What has the Mayor's GCAT advisory group unearthed now?
I love gardening. Two weeks ago I put on my rubber boots and cleaned up my garden beds, which were in pretty sad shape after successive snow dumps this winter. Broken branches on bushes needed pruning, some of the less hardy perennials needed to be dug out.
Each Spring I can't wait for the weather to warm up on weekends so I can get my shovel and start digging. I'm unapologetic when I can't get dirt out from under my fingernails. I can while away weekends in my garden without complaint.
I think everyone should be able to garden who wants to. As neighbourhoods become more dense, and inhabitants lose backyards in favour of condo living, it's a good thing that Vancouver has policies supporting the development of community gardens.
Mayor Gregor Robertson's high profile GCAT group met last week and they snapped into action with a Quick Start initiative. Their brainchild is to devote part of the lawn at Vancouver City Hall as a community garden. In what appears to be a shot at City staff, Mayor Robertson says in today's release from his office:
“Converting a portion of the under-used City Hall lawn for gardening is something that should have happened a long time ago for a city that likes to talk about being ‘green’.”
Notwithstanding that the City has enormous resources already poured into green initiatives including gardens, and the Park Board has a whole citywide team devoted to community gardens already, the Mayor is eager to put his stamp on the whole community garden thing.
“If we want Vancouver to be a truly sustainable city, City Hall needs to lead the way,” said Mayor Robertson. “By converting part of the City Hall lawn into a community garden, Vancouver is walking the talk when it comes to producing local food.”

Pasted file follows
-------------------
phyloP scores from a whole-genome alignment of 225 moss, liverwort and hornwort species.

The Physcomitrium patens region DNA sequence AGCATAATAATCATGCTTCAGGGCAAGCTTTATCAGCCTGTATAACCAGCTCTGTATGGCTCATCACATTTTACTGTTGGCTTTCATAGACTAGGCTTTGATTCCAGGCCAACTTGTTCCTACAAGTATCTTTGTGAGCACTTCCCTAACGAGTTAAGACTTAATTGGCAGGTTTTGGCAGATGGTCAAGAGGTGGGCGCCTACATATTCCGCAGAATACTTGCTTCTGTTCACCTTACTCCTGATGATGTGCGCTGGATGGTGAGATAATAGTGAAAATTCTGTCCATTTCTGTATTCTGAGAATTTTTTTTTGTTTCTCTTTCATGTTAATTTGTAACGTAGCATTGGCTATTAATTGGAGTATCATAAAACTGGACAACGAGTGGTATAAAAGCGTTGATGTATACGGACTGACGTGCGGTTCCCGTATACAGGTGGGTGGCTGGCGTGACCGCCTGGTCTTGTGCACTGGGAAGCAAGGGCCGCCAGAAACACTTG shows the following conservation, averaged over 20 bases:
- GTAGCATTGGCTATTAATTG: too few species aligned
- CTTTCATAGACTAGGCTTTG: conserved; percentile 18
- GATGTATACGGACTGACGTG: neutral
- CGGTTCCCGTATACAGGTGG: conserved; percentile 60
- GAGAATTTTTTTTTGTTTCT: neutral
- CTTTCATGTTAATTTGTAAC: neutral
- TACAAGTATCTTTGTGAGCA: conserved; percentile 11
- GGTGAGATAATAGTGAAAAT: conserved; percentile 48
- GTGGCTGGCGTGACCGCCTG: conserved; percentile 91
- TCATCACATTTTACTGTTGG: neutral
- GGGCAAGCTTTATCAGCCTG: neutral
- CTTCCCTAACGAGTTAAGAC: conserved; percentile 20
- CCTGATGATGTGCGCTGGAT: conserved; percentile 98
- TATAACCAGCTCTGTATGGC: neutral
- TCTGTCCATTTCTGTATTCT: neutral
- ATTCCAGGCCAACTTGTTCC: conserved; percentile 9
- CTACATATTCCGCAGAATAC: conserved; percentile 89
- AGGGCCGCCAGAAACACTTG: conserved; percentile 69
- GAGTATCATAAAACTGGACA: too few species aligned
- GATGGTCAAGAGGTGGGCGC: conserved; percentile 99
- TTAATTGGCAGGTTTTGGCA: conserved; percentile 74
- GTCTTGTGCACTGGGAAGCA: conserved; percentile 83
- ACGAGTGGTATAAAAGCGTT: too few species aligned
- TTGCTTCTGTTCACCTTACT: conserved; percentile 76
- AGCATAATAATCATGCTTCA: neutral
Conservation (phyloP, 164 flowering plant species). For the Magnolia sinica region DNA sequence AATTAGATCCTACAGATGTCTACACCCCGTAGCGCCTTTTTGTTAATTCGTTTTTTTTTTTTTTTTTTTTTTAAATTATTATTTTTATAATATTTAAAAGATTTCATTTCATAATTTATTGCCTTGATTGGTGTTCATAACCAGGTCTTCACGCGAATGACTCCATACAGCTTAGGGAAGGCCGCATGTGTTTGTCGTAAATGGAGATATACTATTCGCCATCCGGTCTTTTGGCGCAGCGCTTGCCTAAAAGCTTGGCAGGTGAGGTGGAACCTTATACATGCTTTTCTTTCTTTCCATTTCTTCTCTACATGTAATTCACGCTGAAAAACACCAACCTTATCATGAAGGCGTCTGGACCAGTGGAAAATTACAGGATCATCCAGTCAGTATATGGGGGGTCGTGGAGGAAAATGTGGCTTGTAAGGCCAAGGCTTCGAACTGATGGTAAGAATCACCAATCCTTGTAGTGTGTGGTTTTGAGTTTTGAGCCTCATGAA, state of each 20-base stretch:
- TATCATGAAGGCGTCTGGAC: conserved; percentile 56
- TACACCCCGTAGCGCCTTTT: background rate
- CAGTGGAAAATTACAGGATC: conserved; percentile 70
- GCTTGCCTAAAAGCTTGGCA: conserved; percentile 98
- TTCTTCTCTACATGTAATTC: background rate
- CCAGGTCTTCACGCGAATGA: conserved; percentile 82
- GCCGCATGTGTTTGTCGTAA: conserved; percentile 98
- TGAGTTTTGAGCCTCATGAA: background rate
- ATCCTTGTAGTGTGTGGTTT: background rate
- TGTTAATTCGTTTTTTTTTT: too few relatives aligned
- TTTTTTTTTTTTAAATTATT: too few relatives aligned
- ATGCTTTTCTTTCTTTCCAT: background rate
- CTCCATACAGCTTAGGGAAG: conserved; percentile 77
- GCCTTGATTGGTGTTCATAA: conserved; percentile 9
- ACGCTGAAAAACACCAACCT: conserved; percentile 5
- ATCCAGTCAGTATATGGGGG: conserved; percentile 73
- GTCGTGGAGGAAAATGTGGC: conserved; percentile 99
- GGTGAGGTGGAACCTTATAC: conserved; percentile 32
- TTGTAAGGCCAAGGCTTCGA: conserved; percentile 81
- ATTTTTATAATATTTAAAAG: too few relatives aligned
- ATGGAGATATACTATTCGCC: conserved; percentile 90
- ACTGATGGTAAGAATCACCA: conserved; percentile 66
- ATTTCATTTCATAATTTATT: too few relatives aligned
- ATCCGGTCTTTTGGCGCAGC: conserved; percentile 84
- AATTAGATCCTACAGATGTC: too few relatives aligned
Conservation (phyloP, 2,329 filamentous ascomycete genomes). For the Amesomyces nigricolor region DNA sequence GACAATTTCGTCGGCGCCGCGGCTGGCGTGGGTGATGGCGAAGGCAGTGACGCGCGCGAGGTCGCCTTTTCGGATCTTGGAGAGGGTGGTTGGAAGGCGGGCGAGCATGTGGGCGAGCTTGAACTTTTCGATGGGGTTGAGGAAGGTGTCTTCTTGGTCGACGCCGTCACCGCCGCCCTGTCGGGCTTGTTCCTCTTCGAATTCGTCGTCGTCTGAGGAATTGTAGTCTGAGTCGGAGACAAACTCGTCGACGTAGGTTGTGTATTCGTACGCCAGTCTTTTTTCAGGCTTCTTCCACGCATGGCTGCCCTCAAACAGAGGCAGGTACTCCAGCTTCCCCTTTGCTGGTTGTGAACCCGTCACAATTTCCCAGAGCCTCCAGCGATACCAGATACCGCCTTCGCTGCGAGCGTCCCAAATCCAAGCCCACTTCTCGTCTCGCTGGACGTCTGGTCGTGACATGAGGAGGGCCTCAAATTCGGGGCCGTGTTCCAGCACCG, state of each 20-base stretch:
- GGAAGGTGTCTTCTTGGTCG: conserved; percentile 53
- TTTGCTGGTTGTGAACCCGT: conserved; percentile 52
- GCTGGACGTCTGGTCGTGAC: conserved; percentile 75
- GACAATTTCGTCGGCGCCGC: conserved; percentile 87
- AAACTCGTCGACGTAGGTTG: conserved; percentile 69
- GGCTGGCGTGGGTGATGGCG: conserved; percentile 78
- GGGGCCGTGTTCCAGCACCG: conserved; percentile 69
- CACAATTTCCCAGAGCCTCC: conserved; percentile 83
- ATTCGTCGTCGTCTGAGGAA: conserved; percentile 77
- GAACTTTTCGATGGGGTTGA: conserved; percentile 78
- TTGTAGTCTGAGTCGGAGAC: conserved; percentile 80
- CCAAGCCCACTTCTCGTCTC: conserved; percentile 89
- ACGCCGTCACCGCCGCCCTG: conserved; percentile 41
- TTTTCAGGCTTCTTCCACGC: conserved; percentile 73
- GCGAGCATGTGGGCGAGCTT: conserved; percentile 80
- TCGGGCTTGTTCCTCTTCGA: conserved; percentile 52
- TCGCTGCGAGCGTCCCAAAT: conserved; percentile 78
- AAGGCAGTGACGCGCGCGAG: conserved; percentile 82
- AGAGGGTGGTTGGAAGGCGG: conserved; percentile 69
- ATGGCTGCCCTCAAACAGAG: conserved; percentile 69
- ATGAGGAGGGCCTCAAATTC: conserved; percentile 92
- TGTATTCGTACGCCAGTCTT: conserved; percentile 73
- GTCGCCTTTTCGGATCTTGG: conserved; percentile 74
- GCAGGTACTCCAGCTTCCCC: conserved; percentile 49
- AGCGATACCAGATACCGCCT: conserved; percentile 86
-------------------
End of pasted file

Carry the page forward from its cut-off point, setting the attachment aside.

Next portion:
Never mind that it is still winter. I'm sure that the Mayor's Office will figure out a way to show sod being turned on City Hall property as an important step towards a greener future. By the way, the forecast is for snow this weekend.
The Park Board policy framework for community gardens is pretty explicit on how they should be implemented around town. This is because unless there is a nearby community to support it, the gardens become the domain of rats and buttercup infestations.
If it is determined that park land is the most suitable site for community gardens, the following conditions will apply:
- The garden is developed at no cost to the Board, except that prior to the first season, the Board will, at its cost, prepare the site for planting by removing grass, ploughing the soil and adding compost. A community consultation process indicates neighbourhood support for the garden.
- A garden site plan must be drawn up and approved by the General Manager. The plan must include the layout of the plots and indicate any proposed structures or fences.
- A non-profit society agrees to develop and operate the gardens according to a users agreement which will specify the term of use, management responsibilities, user fees and access procedures...
The policy document, drafted in 2005, is pretty explicit. Community gardens should only be put in place after a proper community consultation process that shows an interest in supporting the garden.
Unless GCAT board members Mike Harcourt and David Suzuki were banging on doors around 12th & Cambie since their February 25th meeting, it's probable that there has been no community consultation on the garden idea.
Another important detail of the Park Board community garden policy is that there is no cost to the City for building and maintaining the garden itself. The City will only remove sod from the site and do basic soil prep such as dropping off compost. SPEC are listed as partners on the venture, so we better hope that taxpayer dollars aren't being shoveled into this little project with City staff planting lettuce.
It's funny how this is being labeled as a "Quick Start" initiative. The gardener in me bets that it won't be until the end of May before anything is planted.